The new CNBC show “The Job Interview” puts the spotlight on a stressful situation that everyone worries about – sitting across from a potential employer, trying to simultaneously impress them and make sure you don’t say the wrong thing. The fact that this show even exists underscores how heated and competitive the job market has become.
Of course, the interview is all-important when it comes to getting a job. But smart employers know that anybody can perform in their assigned role for half an hour. Anyone can “act the part.” That’s why employers are going beyond the basic interview, even while recognizing that it remains critical to making a hiring choice. And if employers are looking further, you need to be prepared for that. That means taking some key steps to maximize your interview opportunities.
Research carefully. Don’t get caught unprepared. “The Job Interview” is full of “gotcha” moments, and real-life interviews can have those, too. You’ll need to be able to ride them out. Make sure to do a thorough read-through of the company’s website and fully understand their products or services. Look online – have they ever been in the news? Who are their major competitors? Who are the key players in the organization? These are the kinds of questions you should be ready and able to answer.
Be ready for the unexpected. Employers are shaking up the traditional interview. In some cases, this may just mean that more than one person will be interviewing you at one time. But some companies are taking it several steps further and conducting interviews during walks, while exercising, sometimes even during competitive basketball games. If there are activities that make you uncomfortable or you feel are downright inappropriate, that may point to a culture or work environment that is not a great fit or potentially worse.
Tell a fuller story about yourself. Take advantage of other ways to tell your story beyond the interview. Your job references can help do this for you. If possible, have references who can speak to different aspects of your career. Consider having at least one co-worker serve as a reference and, if possible, have more than one previous manager provide a reference, too. While managers will speak to your skills and abilities, a co-worker can provide more insights about your office presence and effectiveness as a teammate. In fact, we know based on job reference feedback that managers share different types of information than co-workers, based on our research published in Harvard Business Review.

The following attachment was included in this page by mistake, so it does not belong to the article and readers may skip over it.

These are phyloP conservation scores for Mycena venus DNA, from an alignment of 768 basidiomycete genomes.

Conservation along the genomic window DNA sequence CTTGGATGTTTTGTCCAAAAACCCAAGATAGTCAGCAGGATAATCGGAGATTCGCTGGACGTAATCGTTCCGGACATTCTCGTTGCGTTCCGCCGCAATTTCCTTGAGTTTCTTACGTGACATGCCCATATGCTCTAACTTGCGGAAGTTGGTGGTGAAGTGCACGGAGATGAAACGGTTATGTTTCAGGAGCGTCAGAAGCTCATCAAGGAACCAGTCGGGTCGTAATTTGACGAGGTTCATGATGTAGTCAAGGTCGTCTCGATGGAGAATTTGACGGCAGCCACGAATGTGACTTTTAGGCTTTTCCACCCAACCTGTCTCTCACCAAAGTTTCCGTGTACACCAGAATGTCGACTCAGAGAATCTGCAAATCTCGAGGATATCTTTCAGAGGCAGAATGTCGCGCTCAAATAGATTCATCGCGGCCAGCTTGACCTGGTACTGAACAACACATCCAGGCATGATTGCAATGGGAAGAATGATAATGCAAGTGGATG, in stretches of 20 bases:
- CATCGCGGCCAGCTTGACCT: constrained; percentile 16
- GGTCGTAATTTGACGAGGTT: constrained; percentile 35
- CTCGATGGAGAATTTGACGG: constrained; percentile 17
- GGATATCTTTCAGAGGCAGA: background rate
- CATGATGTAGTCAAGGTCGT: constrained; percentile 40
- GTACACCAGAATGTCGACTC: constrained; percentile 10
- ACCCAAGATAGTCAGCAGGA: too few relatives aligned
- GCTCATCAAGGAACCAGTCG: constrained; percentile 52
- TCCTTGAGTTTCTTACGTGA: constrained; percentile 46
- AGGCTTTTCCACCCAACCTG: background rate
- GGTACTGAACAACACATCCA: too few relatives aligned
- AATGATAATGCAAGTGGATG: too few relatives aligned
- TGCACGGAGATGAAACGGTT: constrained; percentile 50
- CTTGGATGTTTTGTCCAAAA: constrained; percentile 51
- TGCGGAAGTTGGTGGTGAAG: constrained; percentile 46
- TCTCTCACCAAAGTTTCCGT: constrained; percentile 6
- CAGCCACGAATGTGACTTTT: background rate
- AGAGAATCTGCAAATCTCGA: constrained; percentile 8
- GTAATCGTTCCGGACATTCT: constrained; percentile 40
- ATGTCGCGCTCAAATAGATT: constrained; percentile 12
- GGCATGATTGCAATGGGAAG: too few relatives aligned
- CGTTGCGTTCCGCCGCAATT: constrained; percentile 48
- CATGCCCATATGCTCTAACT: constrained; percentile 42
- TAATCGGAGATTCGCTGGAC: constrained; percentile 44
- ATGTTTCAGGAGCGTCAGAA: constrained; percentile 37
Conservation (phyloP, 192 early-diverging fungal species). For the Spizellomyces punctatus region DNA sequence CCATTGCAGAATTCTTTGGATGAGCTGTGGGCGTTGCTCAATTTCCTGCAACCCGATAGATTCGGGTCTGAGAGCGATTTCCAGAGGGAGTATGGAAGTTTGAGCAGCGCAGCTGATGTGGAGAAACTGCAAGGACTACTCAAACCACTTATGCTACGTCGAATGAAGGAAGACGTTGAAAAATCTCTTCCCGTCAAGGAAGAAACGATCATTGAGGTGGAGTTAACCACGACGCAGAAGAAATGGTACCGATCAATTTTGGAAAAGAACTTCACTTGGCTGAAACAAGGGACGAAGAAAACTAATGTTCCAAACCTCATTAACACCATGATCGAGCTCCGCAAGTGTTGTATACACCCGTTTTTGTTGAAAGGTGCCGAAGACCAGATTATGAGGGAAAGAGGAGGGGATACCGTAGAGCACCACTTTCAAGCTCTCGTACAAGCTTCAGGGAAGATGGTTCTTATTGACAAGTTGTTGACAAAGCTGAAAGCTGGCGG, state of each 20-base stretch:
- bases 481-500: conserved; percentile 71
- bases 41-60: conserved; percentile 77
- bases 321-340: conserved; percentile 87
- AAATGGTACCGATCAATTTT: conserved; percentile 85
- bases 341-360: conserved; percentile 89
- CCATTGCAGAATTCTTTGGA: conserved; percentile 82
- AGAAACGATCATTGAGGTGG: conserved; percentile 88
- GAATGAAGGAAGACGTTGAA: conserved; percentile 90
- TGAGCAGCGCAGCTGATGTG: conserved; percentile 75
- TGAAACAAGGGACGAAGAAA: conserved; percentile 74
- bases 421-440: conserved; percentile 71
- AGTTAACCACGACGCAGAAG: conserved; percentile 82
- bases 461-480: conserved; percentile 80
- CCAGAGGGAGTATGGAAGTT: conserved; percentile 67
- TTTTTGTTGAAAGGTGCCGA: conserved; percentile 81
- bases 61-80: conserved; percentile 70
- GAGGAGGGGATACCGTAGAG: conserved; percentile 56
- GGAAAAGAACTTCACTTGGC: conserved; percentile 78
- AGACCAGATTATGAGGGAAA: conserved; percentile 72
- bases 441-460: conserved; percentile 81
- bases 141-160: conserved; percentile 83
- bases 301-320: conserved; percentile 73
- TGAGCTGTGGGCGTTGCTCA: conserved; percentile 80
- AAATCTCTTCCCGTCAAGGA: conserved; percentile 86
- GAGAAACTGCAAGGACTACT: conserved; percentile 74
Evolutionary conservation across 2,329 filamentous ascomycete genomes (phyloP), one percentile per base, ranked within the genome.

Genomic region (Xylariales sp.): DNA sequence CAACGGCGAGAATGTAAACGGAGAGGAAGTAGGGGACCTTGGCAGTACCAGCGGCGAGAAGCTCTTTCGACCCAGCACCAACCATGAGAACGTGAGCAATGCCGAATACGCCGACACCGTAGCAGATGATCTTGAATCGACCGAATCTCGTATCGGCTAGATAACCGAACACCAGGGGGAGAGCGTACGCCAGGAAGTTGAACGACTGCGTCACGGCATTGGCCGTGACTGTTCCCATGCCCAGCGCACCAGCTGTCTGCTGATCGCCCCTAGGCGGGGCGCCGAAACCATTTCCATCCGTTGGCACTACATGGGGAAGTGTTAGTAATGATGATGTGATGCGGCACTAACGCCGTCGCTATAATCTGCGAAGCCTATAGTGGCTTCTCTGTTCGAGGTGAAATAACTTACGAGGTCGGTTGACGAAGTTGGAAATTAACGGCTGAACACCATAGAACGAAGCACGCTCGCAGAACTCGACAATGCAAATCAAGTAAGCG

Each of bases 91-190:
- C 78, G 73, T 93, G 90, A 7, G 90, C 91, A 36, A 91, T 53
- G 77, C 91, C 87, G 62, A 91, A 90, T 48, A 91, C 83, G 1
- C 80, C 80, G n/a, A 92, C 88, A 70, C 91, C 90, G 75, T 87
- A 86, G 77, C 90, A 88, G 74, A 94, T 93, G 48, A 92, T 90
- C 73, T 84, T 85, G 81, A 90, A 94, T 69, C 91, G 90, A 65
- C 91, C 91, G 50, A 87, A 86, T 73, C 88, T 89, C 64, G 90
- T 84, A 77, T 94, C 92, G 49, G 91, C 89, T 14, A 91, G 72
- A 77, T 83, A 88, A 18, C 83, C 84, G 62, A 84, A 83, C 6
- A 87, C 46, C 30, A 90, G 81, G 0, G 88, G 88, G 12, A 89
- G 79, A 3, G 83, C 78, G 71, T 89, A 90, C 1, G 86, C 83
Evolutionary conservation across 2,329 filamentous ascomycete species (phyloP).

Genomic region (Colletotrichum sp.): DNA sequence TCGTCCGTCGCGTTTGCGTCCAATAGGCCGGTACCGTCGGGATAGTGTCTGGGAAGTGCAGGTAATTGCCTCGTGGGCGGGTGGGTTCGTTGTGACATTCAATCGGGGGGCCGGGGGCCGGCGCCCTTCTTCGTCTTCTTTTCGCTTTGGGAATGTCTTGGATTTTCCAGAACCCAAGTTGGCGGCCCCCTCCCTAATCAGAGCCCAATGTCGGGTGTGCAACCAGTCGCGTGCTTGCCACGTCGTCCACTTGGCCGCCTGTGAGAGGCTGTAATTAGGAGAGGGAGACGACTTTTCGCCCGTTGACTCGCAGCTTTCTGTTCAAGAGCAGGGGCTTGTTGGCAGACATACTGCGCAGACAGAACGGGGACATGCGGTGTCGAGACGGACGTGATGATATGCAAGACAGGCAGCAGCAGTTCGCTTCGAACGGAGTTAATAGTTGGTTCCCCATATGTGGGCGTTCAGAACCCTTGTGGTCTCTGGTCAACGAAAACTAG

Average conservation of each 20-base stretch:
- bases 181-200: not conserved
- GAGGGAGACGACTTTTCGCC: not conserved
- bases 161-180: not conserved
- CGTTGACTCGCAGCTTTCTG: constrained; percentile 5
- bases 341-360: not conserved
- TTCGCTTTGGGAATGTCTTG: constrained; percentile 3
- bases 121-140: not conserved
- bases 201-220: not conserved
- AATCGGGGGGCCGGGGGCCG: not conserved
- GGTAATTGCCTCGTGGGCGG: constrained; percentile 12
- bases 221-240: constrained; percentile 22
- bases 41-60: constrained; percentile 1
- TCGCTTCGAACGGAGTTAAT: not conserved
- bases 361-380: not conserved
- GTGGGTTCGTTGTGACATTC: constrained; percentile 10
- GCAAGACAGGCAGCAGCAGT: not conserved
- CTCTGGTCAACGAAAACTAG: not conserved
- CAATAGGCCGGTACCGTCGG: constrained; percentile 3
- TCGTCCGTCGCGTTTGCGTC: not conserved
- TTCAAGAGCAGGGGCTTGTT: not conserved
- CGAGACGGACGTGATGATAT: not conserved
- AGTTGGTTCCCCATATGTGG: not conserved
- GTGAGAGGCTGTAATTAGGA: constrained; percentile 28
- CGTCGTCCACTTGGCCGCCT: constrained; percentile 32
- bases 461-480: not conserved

This matters because in a fast-paced and team-based workplace, employers are no longer just interested in your skills (even though these are certainly important). They also want to know how well you get along with your teammates.
Be yourself. Interviewers can tell if you are being authentic. While you need to be professional, make sure to let some of your personality slip into the conversation. Employers value candidates who can be comfortable in a stressful situation. Talk about your hobbies outside of the office or about organizations that you volunteer for. You not only have to be a quality employee, but a culture fit as well. If you are looking for permanent employment, you have to work somewhere that’s going to want the real you.
Relax. Everyone has at least one really bad job interview experience. One great thing about “The Job Interview” is that on its website it has plenty of video examples of interviews that go well and those that don’t, as well as information from experts who analyze some of the interviews and offer advice. For example, how do you prepare for the question “Tell us about yourself”? It is more effective to prepare a personal “elevator pitch” that starts by highlighting your strengths versus simply listing a chronological work history, as one candidate did.
It’s a job seeker’s market right now. Even though “The Job Interview” highlights the stressful nature of the interview, you should feel good knowing that companies are competing aggressively for talent. This can translate into a better job search experience and a better hiring process. So if you come to the interview confident, prepared and armed with the right knowledge and outlook, it doesn’t matter what crazy hurdle the interviewer throws at you – you’ll be ready.